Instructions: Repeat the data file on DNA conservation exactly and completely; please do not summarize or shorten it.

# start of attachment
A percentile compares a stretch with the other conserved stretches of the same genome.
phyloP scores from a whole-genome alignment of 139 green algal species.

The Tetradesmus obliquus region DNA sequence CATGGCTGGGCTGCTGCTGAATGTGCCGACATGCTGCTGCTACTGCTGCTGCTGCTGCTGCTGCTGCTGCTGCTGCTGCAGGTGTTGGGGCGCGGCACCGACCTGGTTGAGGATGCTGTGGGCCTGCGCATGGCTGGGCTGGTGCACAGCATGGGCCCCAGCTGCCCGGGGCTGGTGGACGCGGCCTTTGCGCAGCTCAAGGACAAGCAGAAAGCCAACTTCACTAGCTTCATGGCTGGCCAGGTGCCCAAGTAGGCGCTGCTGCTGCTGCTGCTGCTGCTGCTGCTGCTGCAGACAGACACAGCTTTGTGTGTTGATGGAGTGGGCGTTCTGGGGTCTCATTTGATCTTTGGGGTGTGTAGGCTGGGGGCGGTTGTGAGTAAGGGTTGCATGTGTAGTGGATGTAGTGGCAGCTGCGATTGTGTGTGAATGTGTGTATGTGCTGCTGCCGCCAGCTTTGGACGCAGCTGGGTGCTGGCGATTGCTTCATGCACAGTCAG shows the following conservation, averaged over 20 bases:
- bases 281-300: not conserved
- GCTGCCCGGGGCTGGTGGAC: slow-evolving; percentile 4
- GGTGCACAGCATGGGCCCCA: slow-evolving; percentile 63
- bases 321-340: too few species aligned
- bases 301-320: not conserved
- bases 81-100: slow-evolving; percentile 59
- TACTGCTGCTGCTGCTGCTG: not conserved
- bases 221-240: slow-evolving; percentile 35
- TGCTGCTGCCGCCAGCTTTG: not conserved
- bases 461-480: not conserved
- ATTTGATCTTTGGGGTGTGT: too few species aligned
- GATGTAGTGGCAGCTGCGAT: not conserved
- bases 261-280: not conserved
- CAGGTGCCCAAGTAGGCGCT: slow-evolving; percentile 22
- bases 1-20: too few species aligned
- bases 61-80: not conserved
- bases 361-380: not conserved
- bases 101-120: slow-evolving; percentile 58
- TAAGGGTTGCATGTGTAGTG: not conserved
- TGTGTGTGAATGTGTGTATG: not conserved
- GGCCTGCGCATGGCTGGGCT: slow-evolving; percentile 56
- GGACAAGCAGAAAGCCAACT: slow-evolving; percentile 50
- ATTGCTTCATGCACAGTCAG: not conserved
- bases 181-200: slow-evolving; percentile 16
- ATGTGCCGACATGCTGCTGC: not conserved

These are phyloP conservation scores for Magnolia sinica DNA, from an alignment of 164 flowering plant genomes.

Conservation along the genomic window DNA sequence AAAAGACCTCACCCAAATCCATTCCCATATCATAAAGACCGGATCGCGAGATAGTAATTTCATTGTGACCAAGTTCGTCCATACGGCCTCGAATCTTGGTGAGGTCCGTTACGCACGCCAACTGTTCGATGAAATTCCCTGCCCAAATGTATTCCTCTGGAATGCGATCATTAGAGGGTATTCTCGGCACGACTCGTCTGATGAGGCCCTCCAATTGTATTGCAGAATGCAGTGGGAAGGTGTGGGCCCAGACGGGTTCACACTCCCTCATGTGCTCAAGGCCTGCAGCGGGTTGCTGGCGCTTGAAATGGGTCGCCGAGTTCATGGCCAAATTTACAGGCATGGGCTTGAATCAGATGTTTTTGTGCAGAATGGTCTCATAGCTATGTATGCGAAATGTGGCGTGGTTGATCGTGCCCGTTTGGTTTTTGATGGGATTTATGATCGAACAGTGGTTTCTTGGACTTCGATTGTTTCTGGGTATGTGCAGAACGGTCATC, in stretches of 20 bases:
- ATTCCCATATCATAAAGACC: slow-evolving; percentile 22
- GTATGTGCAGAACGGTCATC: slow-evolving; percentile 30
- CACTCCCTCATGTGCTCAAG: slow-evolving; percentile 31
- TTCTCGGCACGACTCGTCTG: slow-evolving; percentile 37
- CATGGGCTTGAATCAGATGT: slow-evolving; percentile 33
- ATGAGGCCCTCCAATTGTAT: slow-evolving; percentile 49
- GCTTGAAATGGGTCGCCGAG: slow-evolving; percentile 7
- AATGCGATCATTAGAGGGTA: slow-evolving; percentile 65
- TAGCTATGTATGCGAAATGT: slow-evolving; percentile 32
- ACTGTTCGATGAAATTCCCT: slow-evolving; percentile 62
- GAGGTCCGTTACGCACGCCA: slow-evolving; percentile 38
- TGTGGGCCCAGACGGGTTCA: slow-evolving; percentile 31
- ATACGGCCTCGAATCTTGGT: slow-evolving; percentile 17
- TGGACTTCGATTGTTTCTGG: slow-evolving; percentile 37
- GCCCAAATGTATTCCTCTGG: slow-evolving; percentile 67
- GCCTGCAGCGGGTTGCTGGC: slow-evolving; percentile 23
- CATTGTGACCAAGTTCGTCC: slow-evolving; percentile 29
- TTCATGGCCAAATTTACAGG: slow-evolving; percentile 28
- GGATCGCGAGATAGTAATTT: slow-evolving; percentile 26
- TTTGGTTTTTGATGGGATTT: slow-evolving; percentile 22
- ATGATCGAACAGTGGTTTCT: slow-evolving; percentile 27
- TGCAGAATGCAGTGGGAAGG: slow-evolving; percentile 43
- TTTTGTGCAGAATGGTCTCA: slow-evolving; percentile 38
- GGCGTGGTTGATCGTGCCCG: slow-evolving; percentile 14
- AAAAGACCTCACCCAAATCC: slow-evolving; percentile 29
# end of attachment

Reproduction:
A percentile compares a stretch with the other conserved stretches of the same genome.
phyloP scores from a whole-genome alignment of 139 green algal species.

The Tetradesmus obliquus region DNA sequence CATGGCTGGGCTGCTGCTGAATGTGCCGACATGCTGCTGCTACTGCTGCTGCTGCTGCTGCTGCTGCTGCTGCTGCTGCAGGTGTTGGGGCGCGGCACCGACCTGGTTGAGGATGCTGTGGGCCTGCGCATGGCTGGGCTGGTGCACAGCATGGGCCCCAGCTGCCCGGGGCTGGTGGACGCGGCCTTTGCGCAGCTCAAGGACAAGCAGAAAGCCAACTTCACTAGCTTCATGGCTGGCCAGGTGCCCAAGTAGGCGCTGCTGCTGCTGCTGCTGCTGCTGCTGCTGCTGCAGACAGACACAGCTTTGTGTGTTGATGGAGTGGGCGTTCTGGGGTCTCATTTGATCTTTGGGGTGTGTAGGCTGGGGGCGGTTGTGAGTAAGGGTTGCATGTGTAGTGGATGTAGTGGCAGCTGCGATTGTGTGTGAATGTGTGTATGTGCTGCTGCCGCCAGCTTTGGACGCAGCTGGGTGCTGGCGATTGCTTCATGCACAGTCAG shows the following conservation, averaged over 20 bases:
- bases 281-300: not conserved
- GCTGCCCGGGGCTGGTGGAC: slow-evolving; percentile 4
- GGTGCACAGCATGGGCCCCA: slow-evolving; percentile 63
- bases 321-340: too few species aligned
- bases 301-320: not conserved
- bases 81-100: slow-evolving; percentile 59
- TACTGCTGCTGCTGCTGCTG: not conserved
- bases 221-240: slow-evolving; percentile 35
- TGCTGCTGCCGCCAGCTTTG: not conserved
- bases 461-480: not conserved
- ATTTGATCTTTGGGGTGTGT: too few species aligned
- GATGTAGTGGCAGCTGCGAT: not conserved
- bases 261-280: not conserved
- CAGGTGCCCAAGTAGGCGCT: slow-evolving; percentile 22
- bases 1-20: too few species aligned
- bases 61-80: not conserved
- bases 361-380: not conserved
- bases 101-120: slow-evolving; percentile 58
- TAAGGGTTGCATGTGTAGTG: not conserved
- TGTGTGTGAATGTGTGTATG: not conserved
- GGCCTGCGCATGGCTGGGCT: slow-evolving; percentile 56
- GGACAAGCAGAAAGCCAACT: slow-evolving; percentile 50
- ATTGCTTCATGCACAGTCAG: not conserved
- bases 181-200: slow-evolving; percentile 16
- ATGTGCCGACATGCTGCTGC: not conserved

These are phyloP conservation scores for Magnolia sinica DNA, from an alignment of 164 flowering plant genomes.

Conservation along the genomic window DNA sequence AAAAGACCTCACCCAAATCCATTCCCATATCATAAAGACCGGATCGCGAGATAGTAATTTCATTGTGACCAAGTTCGTCCATACGGCCTCGAATCTTGGTGAGGTCCGTTACGCACGCCAACTGTTCGATGAAATTCCCTGCCCAAATGTATTCCTCTGGAATGCGATCATTAGAGGGTATTCTCGGCACGACTCGTCTGATGAGGCCCTCCAATTGTATTGCAGAATGCAGTGGGAAGGTGTGGGCCCAGACGGGTTCACACTCCCTCATGTGCTCAAGGCCTGCAGCGGGTTGCTGGCGCTTGAAATGGGTCGCCGAGTTCATGGCCAAATTTACAGGCATGGGCTTGAATCAGATGTTTTTGTGCAGAATGGTCTCATAGCTATGTATGCGAAATGTGGCGTGGTTGATCGTGCCCGTTTGGTTTTTGATGGGATTTATGATCGAACAGTGGTTTCTTGGACTTCGATTGTTTCTGGGTATGTGCAGAACGGTCATC, in stretches of 20 bases:
- ATTCCCATATCATAAAGACC: slow-evolving; percentile 22
- GTATGTGCAGAACGGTCATC: slow-evolving; percentile 30
- CACTCCCTCATGTGCTCAAG: slow-evolving; percentile 31
- TTCTCGGCACGACTCGTCTG: slow-evolving; percentile 37
- CATGGGCTTGAATCAGATGT: slow-evolving; percentile 33
- ATGAGGCCCTCCAATTGTAT: slow-evolving; percentile 49
- GCTTGAAATGGGTCGCCGAG: slow-evolving; percentile 7
- AATGCGATCATTAGAGGGTA: slow-evolving; percentile 65
- TAGCTATGTATGCGAAATGT: slow-evolving; percentile 32
- ACTGTTCGATGAAATTCCCT: slow-evolving; percentile 62
- GAGGTCCGTTACGCACGCCA: slow-evolving; percentile 38
- TGTGGGCCCAGACGGGTTCA: slow-evolving; percentile 31
- ATACGGCCTCGAATCTTGGT: slow-evolving; percentile 17
- TGGACTTCGATTGTTTCTGG: slow-evolving; percentile 37
- GCCCAAATGTATTCCTCTGG: slow-evolving; percentile 67
- GCCTGCAGCGGGTTGCTGGC: slow-evolving; percentile 23
- CATTGTGACCAAGTTCGTCC: slow-evolving; percentile 29
- TTCATGGCCAAATTTACAGG: slow-evolving; percentile 28
- GGATCGCGAGATAGTAATTT: slow-evolving; percentile 26
- TTTGGTTTTTGATGGGATTT: slow-evolving; percentile 22
- ATGATCGAACAGTGGTTTCT: slow-evolving; percentile 27
- TGCAGAATGCAGTGGGAAGG: slow-evolving; percentile 43
- TTTTGTGCAGAATGGTCTCA: slow-evolving; percentile 38
- GGCGTGGTTGATCGTGCCCG: slow-evolving; percentile 14
- AAAAGACCTCACCCAAATCC: slow-evolving; percentile 29